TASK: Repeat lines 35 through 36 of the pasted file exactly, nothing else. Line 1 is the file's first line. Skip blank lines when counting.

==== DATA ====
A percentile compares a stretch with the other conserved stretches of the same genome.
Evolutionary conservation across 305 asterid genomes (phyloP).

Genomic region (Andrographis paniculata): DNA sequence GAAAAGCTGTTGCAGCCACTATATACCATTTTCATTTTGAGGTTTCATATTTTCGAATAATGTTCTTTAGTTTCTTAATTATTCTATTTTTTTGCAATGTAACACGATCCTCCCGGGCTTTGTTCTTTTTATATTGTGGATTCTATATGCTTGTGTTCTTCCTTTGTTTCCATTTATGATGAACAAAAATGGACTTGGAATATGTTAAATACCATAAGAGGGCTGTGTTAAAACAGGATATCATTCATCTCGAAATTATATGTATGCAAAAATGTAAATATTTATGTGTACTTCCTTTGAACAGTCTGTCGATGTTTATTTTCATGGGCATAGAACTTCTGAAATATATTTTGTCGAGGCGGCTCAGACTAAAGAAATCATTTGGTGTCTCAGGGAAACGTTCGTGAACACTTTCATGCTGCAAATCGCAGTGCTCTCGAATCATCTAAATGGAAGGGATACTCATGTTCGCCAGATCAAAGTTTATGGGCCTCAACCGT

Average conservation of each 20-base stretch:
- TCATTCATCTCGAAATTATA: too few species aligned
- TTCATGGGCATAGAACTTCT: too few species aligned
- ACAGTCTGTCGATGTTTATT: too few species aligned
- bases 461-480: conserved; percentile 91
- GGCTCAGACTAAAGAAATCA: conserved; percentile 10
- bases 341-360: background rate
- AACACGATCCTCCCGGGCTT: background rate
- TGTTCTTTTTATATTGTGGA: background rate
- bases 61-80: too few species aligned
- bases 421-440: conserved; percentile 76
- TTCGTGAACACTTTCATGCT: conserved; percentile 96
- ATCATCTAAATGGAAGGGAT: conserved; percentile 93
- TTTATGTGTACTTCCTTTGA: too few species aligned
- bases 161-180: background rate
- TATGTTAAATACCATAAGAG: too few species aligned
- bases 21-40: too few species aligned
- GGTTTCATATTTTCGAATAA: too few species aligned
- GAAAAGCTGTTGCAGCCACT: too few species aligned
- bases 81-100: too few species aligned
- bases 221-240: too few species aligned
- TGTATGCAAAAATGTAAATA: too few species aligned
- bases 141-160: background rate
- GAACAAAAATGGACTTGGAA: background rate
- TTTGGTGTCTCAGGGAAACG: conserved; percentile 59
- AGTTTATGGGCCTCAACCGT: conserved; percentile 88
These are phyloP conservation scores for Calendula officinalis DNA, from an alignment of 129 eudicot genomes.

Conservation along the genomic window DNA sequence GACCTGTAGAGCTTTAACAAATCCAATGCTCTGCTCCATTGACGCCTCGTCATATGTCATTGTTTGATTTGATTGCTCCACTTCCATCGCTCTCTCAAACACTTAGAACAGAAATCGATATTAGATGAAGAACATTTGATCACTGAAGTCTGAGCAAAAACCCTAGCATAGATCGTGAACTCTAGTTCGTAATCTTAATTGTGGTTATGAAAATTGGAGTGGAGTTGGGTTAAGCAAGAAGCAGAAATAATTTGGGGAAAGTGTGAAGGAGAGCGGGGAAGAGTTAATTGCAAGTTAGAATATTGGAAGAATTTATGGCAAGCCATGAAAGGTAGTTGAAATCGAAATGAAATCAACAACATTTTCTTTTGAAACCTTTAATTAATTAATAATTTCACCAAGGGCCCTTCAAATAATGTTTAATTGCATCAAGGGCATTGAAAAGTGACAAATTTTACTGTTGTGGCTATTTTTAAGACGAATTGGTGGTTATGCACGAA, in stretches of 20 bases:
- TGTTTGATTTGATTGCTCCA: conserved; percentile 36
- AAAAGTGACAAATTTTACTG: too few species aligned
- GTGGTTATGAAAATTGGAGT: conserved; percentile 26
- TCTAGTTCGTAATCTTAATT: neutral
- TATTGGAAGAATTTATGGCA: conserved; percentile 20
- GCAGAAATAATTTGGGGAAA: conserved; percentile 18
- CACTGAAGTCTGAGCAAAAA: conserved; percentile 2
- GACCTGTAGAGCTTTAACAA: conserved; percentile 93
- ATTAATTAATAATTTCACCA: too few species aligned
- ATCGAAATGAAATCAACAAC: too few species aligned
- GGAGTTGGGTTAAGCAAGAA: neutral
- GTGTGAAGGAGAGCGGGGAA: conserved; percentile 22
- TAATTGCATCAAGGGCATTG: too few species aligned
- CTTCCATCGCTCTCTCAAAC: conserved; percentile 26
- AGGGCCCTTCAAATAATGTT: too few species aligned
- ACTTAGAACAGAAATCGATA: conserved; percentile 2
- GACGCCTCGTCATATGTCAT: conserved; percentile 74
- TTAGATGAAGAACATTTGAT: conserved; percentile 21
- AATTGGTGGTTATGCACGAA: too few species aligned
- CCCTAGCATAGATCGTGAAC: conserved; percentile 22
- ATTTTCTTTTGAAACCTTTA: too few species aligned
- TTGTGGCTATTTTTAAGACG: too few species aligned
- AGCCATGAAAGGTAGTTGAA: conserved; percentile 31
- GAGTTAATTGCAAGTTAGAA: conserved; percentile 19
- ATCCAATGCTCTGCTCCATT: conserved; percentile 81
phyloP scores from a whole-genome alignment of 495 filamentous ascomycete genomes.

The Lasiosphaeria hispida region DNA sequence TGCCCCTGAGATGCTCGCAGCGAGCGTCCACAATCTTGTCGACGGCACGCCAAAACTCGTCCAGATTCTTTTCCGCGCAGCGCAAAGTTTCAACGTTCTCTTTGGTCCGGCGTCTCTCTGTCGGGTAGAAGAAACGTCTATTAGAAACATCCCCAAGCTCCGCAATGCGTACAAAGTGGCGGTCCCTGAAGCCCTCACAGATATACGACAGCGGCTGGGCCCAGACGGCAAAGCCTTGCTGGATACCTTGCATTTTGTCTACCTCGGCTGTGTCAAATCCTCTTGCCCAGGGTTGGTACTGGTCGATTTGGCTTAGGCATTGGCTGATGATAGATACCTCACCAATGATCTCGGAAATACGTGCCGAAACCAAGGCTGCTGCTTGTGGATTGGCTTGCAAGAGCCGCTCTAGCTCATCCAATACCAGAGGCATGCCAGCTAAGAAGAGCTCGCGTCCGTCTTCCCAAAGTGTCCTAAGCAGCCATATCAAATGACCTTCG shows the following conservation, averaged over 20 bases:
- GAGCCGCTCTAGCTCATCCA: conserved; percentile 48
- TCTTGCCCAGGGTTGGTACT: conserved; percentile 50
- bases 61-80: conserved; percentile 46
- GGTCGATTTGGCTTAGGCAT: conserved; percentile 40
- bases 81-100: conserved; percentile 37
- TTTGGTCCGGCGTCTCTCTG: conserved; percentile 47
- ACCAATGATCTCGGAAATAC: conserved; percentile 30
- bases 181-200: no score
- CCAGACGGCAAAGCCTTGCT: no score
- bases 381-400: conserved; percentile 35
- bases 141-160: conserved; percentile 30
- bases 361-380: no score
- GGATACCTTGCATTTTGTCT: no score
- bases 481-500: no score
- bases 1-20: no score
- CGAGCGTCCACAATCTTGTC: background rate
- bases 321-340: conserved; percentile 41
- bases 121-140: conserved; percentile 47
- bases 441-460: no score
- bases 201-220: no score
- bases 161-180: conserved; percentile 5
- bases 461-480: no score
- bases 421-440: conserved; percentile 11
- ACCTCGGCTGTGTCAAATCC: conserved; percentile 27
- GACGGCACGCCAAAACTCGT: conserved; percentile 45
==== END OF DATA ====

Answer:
- TCTAGTTCGTAATCTTAATT: neutral
- TATTGGAAGAATTTATGGCA: conserved; percentile 20